Wednesday, 17 July 2013

A walk around town

Sofia Jain

You step out the door, dropping your sunglasses onto your nose and pulling on a tuque. You jump over a puddle of cigarette butts, used diapers and pop cans. Looking up as you land safely on the other side, you are struck by a beautiful view over the tops of the roofs of the bay; a soft fog rising of the water turning the hill behind it a watercolor blue. You shrug your shoulders against the cold wind. Making your way down the hill you pass a raven chatting to himself in a complex dialect that sounds like electronic raindrops and dog barks. A car stops to let you cross the road and you become engulfed in dust as they continue on their way. A stream of kids skid by on their bicycles shouting war cries. A lady stands blowing puffs of cigarette smoke into the air. You follow a little stream filled with plastic bags. Its banks are lined with bright pink, yellow and white flowers. You’re ears fill with the sound of rushing water and house construction. You stop at the store to pick up a few things, trying not to let your mind linger on the prices...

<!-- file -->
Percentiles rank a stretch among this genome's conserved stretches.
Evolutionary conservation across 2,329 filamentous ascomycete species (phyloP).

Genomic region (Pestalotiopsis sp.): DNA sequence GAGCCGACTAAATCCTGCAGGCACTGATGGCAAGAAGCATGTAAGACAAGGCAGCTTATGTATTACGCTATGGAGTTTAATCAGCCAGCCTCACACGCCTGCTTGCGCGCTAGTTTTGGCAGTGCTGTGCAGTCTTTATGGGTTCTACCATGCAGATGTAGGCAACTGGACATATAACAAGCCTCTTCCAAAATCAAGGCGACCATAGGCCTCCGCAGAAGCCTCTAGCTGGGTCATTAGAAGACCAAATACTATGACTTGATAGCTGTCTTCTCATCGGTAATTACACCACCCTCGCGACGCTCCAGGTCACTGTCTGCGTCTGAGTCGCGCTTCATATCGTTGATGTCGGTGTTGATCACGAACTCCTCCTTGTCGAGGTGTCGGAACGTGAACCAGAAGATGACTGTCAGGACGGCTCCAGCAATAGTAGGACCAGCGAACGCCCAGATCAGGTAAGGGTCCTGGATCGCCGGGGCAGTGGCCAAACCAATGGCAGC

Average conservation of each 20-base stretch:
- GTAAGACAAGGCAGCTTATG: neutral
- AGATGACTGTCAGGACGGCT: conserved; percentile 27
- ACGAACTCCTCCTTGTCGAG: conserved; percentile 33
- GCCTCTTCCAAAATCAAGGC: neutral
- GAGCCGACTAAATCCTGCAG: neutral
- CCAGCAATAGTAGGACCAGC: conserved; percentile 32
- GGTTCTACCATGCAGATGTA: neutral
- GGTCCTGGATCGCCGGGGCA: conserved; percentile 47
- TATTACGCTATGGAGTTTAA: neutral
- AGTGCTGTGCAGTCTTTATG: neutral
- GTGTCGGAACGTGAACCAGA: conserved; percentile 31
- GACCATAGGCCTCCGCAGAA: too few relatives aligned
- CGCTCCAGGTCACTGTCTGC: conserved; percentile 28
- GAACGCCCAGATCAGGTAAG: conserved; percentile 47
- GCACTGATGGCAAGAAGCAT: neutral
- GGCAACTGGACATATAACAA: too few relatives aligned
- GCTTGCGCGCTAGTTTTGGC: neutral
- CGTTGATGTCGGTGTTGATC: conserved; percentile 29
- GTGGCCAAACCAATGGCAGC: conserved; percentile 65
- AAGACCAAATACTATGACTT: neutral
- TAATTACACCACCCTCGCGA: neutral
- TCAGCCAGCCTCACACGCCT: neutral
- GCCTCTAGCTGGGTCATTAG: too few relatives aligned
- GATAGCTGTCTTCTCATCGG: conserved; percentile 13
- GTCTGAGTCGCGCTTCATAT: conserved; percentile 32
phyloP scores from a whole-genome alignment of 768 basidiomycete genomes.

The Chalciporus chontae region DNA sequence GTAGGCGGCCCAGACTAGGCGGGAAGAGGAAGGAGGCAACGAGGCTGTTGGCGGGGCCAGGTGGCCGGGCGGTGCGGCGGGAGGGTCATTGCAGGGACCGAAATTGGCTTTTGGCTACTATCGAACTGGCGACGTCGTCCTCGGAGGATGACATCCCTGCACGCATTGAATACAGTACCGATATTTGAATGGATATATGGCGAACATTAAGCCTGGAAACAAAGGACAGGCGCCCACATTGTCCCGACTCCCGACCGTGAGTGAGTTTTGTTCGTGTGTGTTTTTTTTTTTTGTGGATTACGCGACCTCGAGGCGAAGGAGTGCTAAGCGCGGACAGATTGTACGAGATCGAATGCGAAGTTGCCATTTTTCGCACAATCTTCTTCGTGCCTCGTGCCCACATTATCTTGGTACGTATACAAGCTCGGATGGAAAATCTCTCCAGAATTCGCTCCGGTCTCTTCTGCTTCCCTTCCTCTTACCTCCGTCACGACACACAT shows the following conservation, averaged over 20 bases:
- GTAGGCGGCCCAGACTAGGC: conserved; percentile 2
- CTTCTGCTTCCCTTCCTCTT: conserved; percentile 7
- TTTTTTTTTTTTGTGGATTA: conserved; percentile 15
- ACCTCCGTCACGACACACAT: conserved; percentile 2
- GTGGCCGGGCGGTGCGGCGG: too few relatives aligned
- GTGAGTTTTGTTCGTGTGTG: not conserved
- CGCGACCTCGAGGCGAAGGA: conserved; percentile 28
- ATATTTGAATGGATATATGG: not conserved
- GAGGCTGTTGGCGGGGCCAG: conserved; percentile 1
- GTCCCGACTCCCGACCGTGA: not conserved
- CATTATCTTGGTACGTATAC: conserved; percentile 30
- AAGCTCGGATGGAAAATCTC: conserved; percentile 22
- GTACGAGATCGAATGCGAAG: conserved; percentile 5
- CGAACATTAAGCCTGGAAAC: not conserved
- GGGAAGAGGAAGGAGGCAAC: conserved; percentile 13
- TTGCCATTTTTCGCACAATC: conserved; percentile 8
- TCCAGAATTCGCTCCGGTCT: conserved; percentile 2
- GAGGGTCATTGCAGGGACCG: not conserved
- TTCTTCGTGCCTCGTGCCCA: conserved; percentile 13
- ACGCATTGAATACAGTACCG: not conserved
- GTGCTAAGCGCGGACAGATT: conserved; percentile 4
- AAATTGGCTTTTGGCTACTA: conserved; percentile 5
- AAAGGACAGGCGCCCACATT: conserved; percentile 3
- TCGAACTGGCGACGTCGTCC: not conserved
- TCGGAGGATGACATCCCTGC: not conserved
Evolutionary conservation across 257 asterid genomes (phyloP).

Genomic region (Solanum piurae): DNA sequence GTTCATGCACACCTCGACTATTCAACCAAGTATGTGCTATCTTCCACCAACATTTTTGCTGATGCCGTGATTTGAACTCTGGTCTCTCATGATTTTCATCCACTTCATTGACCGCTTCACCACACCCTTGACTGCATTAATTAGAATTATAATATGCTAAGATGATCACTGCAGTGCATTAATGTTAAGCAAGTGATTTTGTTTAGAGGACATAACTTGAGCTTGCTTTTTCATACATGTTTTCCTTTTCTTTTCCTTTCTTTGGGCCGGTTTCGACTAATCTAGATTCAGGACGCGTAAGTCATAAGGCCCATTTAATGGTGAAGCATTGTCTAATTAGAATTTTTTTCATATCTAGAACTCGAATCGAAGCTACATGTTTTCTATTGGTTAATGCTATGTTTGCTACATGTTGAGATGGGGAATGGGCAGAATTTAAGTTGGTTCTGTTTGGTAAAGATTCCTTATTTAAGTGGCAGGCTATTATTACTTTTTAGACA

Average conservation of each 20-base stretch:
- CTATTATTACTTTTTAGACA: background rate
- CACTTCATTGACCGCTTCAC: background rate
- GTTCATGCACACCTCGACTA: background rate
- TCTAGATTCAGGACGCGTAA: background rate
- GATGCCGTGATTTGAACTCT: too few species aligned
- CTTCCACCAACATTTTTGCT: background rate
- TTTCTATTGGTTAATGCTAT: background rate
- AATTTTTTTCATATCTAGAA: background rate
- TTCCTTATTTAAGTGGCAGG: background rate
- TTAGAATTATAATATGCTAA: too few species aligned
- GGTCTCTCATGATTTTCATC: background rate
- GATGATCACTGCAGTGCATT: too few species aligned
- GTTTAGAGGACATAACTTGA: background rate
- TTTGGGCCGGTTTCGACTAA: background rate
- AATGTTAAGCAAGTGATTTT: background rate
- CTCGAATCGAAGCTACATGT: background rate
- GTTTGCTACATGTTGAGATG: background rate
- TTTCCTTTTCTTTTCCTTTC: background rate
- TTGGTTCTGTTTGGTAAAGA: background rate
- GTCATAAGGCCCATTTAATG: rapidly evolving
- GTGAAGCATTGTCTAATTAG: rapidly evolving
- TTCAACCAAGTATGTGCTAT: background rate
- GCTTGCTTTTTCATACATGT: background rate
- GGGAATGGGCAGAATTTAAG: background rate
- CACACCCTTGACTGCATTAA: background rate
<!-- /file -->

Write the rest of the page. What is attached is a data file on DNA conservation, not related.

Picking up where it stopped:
Packing your oatmeal and apples away into your backpack, someone holds the door open for you. You’re body vibrates as a plane flies only tens of meters overhead. Arriving at the beech you pick your way over the dried kelp, a rotting seal fin, a broken hunting riffle. You can smell the brine of the bay as you pass some beached sea ice and some boats eager to get out on the blue bay. The tide is out, so the water's edge is almost a kilometer away. The tides here are second only to that of the Bay of Fundy. Carvers drill shapes into their soap stone in old sea cans or wood huts along the beach road. A lonely puppy waddles up to you pawing the air. You pat its soft fur. A boy watches you from where he hangs under a house. All houses are built on metal poles in Iqaluit to prevent the heat from the house in winter from melting the permafrost and causing the ground to shift. A group of women walk by giggling. A baby gurgles from his snug spot behind his mother in her Amauti. The sun breaks out and it’s suddenly warm enough to take off your jacket; some mosquitos drift by on cue. The bay lights up and the fog dissipates. The sled dogs howl at you from where they are tied up along a stream. A stray dog runs along, steeling some food from the others and causing havoc. You decide to take a short cut up through the tundra. You hop over the ditch and duck under a pipe bringing petrol up to the power plant. Clambering across the rocks died neon orange and electric green with lichen, you come across tiny flowers, a forgotten hat, a stroller, a worn out sleeping bag and a fallen tent. You stop to steady yourself and catch the last part of a snow bunting’s tune. You proceed without applauding. A butterfly flaps by as you crunch over a patch of snow. The sun is shrouded in clouds once again. Cold rain stings your face. You run up the last bit of tundra, down to road and jump back over your welcome mat. Unlocking the door you pray for a new pair of shoes to have appeared in the entrance announcing that you will have company for the next few days.


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